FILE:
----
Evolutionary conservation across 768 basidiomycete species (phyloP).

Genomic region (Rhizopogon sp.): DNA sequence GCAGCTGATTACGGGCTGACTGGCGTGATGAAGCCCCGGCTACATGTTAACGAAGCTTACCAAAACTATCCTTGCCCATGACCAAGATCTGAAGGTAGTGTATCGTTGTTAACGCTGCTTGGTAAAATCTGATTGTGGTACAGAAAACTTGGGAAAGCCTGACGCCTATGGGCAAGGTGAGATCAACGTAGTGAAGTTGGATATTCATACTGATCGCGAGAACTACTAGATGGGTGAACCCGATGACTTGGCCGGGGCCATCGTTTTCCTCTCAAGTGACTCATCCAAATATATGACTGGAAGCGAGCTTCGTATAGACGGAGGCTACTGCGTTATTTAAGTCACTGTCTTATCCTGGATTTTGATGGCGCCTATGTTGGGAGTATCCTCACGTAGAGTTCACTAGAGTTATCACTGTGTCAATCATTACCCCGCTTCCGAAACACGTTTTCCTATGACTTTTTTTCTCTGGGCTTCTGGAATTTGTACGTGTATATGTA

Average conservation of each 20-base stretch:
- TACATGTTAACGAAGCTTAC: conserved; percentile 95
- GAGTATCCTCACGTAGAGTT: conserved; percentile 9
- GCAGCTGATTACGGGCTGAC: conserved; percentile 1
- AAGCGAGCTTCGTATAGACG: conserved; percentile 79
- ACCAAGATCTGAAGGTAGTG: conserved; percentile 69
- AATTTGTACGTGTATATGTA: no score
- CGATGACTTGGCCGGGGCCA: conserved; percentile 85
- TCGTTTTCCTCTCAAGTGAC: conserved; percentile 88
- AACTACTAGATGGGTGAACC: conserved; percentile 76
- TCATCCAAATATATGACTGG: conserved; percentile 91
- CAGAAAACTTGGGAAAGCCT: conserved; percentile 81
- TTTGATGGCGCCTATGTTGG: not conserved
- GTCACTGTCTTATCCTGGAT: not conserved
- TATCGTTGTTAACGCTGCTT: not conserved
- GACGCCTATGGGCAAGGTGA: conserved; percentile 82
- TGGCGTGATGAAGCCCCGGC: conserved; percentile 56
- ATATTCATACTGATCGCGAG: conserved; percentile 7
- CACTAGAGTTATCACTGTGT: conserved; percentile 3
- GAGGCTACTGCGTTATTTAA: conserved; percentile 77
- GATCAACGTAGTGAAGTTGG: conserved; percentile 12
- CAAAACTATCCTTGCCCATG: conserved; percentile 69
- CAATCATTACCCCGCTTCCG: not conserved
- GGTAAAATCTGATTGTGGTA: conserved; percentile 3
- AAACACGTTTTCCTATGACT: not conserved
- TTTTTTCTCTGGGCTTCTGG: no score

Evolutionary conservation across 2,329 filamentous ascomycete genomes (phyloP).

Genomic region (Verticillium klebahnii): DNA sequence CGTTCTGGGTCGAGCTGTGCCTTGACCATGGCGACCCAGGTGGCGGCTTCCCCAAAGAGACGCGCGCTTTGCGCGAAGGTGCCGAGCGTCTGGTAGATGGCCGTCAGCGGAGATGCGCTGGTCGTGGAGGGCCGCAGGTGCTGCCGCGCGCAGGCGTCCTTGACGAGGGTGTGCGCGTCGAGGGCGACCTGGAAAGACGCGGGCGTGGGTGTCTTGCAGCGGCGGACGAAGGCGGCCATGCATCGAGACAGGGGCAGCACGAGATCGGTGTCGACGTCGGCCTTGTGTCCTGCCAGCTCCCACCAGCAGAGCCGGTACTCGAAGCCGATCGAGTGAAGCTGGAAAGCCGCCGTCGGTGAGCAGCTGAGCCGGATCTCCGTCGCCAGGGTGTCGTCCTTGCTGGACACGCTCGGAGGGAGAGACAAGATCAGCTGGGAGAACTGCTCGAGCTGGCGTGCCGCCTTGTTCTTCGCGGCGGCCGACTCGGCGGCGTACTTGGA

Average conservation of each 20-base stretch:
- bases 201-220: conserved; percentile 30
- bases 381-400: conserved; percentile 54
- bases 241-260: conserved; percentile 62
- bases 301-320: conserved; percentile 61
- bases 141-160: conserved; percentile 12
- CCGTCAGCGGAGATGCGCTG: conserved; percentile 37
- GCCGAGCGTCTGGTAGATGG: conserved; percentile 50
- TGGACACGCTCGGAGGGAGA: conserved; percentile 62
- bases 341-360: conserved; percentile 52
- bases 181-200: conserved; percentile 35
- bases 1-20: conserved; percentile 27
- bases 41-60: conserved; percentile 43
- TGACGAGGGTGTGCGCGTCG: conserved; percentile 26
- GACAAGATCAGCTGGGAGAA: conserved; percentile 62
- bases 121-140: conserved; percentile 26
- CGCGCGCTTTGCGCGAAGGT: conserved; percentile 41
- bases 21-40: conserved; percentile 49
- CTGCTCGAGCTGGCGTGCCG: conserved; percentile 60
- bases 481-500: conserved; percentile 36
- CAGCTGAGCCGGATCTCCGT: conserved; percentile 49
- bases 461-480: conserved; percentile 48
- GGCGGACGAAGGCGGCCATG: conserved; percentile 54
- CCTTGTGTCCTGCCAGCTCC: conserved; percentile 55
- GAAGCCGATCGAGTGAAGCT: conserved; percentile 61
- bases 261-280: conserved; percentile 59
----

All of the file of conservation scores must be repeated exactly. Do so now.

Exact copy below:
Evolutionary conservation across 768 basidiomycete species (phyloP).

Genomic region (Rhizopogon sp.): DNA sequence GCAGCTGATTACGGGCTGACTGGCGTGATGAAGCCCCGGCTACATGTTAACGAAGCTTACCAAAACTATCCTTGCCCATGACCAAGATCTGAAGGTAGTGTATCGTTGTTAACGCTGCTTGGTAAAATCTGATTGTGGTACAGAAAACTTGGGAAAGCCTGACGCCTATGGGCAAGGTGAGATCAACGTAGTGAAGTTGGATATTCATACTGATCGCGAGAACTACTAGATGGGTGAACCCGATGACTTGGCCGGGGCCATCGTTTTCCTCTCAAGTGACTCATCCAAATATATGACTGGAAGCGAGCTTCGTATAGACGGAGGCTACTGCGTTATTTAAGTCACTGTCTTATCCTGGATTTTGATGGCGCCTATGTTGGGAGTATCCTCACGTAGAGTTCACTAGAGTTATCACTGTGTCAATCATTACCCCGCTTCCGAAACACGTTTTCCTATGACTTTTTTTCTCTGGGCTTCTGGAATTTGTACGTGTATATGTA

Average conservation of each 20-base stretch:
- TACATGTTAACGAAGCTTAC: conserved; percentile 95
- GAGTATCCTCACGTAGAGTT: conserved; percentile 9
- GCAGCTGATTACGGGCTGAC: conserved; percentile 1
- AAGCGAGCTTCGTATAGACG: conserved; percentile 79
- ACCAAGATCTGAAGGTAGTG: conserved; percentile 69
- AATTTGTACGTGTATATGTA: no score
- CGATGACTTGGCCGGGGCCA: conserved; percentile 85
- TCGTTTTCCTCTCAAGTGAC: conserved; percentile 88
- AACTACTAGATGGGTGAACC: conserved; percentile 76
- TCATCCAAATATATGACTGG: conserved; percentile 91
- CAGAAAACTTGGGAAAGCCT: conserved; percentile 81
- TTTGATGGCGCCTATGTTGG: not conserved
- GTCACTGTCTTATCCTGGAT: not conserved
- TATCGTTGTTAACGCTGCTT: not conserved
- GACGCCTATGGGCAAGGTGA: conserved; percentile 82
- TGGCGTGATGAAGCCCCGGC: conserved; percentile 56
- ATATTCATACTGATCGCGAG: conserved; percentile 7
- CACTAGAGTTATCACTGTGT: conserved; percentile 3
- GAGGCTACTGCGTTATTTAA: conserved; percentile 77
- GATCAACGTAGTGAAGTTGG: conserved; percentile 12
- CAAAACTATCCTTGCCCATG: conserved; percentile 69
- CAATCATTACCCCGCTTCCG: not conserved
- GGTAAAATCTGATTGTGGTA: conserved; percentile 3
- AAACACGTTTTCCTATGACT: not conserved
- TTTTTTCTCTGGGCTTCTGG: no score

Evolutionary conservation across 2,329 filamentous ascomycete genomes (phyloP).

Genomic region (Verticillium klebahnii): DNA sequence CGTTCTGGGTCGAGCTGTGCCTTGACCATGGCGACCCAGGTGGCGGCTTCCCCAAAGAGACGCGCGCTTTGCGCGAAGGTGCCGAGCGTCTGGTAGATGGCCGTCAGCGGAGATGCGCTGGTCGTGGAGGGCCGCAGGTGCTGCCGCGCGCAGGCGTCCTTGACGAGGGTGTGCGCGTCGAGGGCGACCTGGAAAGACGCGGGCGTGGGTGTCTTGCAGCGGCGGACGAAGGCGGCCATGCATCGAGACAGGGGCAGCACGAGATCGGTGTCGACGTCGGCCTTGTGTCCTGCCAGCTCCCACCAGCAGAGCCGGTACTCGAAGCCGATCGAGTGAAGCTGGAAAGCCGCCGTCGGTGAGCAGCTGAGCCGGATCTCCGTCGCCAGGGTGTCGTCCTTGCTGGACACGCTCGGAGGGAGAGACAAGATCAGCTGGGAGAACTGCTCGAGCTGGCGTGCCGCCTTGTTCTTCGCGGCGGCCGACTCGGCGGCGTACTTGGA

Average conservation of each 20-base stretch:
- bases 201-220: conserved; percentile 30
- bases 381-400: conserved; percentile 54
- bases 241-260: conserved; percentile 62
- bases 301-320: conserved; percentile 61
- bases 141-160: conserved; percentile 12
- CCGTCAGCGGAGATGCGCTG: conserved; percentile 37
- GCCGAGCGTCTGGTAGATGG: conserved; percentile 50
- TGGACACGCTCGGAGGGAGA: conserved; percentile 62
- bases 341-360: conserved; percentile 52
- bases 181-200: conserved; percentile 35
- bases 1-20: conserved; percentile 27
- bases 41-60: conserved; percentile 43
- TGACGAGGGTGTGCGCGTCG: conserved; percentile 26
- GACAAGATCAGCTGGGAGAA: conserved; percentile 62
- bases 121-140: conserved; percentile 26
- CGCGCGCTTTGCGCGAAGGT: conserved; percentile 41
- bases 21-40: conserved; percentile 49
- CTGCTCGAGCTGGCGTGCCG: conserved; percentile 60
- bases 481-500: conserved; percentile 36
- CAGCTGAGCCGGATCTCCGT: conserved; percentile 49
- bases 461-480: conserved; percentile 48
- GGCGGACGAAGGCGGCCATG: conserved; percentile 54
- CCTTGTGTCCTGCCAGCTCC: conserved; percentile 55
- GAAGCCGATCGAGTGAAGCT: conserved; percentile 61
- bases 261-280: conserved; percentile 59